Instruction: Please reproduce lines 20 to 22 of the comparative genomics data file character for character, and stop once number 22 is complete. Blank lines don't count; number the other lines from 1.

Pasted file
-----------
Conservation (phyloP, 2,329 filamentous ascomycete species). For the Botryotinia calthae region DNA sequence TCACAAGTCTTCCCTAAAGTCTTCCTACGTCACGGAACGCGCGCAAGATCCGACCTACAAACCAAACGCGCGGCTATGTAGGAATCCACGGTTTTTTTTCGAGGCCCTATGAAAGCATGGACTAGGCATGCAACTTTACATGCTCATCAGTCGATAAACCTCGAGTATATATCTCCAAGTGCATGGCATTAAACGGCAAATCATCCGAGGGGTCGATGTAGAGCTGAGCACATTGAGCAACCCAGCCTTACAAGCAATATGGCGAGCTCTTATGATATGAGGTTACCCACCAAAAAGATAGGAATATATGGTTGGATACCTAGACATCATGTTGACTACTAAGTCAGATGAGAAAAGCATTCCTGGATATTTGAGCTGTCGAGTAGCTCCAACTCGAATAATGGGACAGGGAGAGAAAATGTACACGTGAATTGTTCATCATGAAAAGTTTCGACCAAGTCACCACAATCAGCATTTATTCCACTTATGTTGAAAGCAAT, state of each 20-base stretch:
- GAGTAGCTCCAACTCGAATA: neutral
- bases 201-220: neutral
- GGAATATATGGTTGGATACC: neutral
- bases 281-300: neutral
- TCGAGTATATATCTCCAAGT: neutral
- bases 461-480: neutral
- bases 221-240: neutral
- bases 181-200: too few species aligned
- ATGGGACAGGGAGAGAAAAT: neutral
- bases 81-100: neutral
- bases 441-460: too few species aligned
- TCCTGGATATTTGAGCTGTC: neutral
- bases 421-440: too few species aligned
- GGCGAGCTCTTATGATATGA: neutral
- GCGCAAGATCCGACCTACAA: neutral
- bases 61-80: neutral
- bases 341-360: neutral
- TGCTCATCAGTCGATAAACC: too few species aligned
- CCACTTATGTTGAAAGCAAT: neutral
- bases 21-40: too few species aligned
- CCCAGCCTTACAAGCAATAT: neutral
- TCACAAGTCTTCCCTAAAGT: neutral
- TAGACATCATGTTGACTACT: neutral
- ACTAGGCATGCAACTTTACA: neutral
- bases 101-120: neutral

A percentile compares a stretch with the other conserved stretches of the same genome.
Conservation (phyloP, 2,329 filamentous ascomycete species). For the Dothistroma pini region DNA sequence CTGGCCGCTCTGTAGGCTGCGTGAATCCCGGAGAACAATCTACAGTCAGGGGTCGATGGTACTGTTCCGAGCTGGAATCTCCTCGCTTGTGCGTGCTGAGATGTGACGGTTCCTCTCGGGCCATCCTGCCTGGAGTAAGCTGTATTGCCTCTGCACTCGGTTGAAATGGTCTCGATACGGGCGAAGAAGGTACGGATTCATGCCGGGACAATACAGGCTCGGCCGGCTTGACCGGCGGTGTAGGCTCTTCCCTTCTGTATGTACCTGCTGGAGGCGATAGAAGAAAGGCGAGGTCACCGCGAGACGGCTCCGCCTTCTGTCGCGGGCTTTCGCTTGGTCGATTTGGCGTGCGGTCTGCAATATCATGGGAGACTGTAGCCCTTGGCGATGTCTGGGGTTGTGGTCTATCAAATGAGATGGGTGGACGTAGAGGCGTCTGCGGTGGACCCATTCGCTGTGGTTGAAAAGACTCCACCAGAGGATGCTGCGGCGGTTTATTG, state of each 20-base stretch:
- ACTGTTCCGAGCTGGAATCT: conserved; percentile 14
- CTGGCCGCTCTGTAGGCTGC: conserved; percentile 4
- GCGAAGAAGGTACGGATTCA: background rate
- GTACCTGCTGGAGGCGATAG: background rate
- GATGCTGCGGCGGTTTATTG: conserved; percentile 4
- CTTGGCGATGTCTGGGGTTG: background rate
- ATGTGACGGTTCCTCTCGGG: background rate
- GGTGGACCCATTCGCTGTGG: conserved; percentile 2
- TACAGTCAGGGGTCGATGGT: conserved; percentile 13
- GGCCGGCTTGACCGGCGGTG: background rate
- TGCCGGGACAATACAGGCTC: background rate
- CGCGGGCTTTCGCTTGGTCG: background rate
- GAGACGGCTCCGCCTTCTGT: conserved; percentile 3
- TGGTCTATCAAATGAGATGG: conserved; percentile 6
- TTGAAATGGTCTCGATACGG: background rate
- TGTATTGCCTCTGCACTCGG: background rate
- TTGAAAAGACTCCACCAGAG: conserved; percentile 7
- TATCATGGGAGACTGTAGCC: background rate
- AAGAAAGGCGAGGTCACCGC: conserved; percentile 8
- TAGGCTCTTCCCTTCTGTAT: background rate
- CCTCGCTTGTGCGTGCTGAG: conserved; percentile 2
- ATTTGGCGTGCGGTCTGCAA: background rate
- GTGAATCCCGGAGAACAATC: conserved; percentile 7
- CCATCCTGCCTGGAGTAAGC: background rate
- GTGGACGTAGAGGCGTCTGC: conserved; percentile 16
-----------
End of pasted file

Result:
- CCACTTATGTTGAAAGCAAT: neutral
- bases 21-40: too few species aligned
- CCCAGCCTTACAAGCAATAT: neutral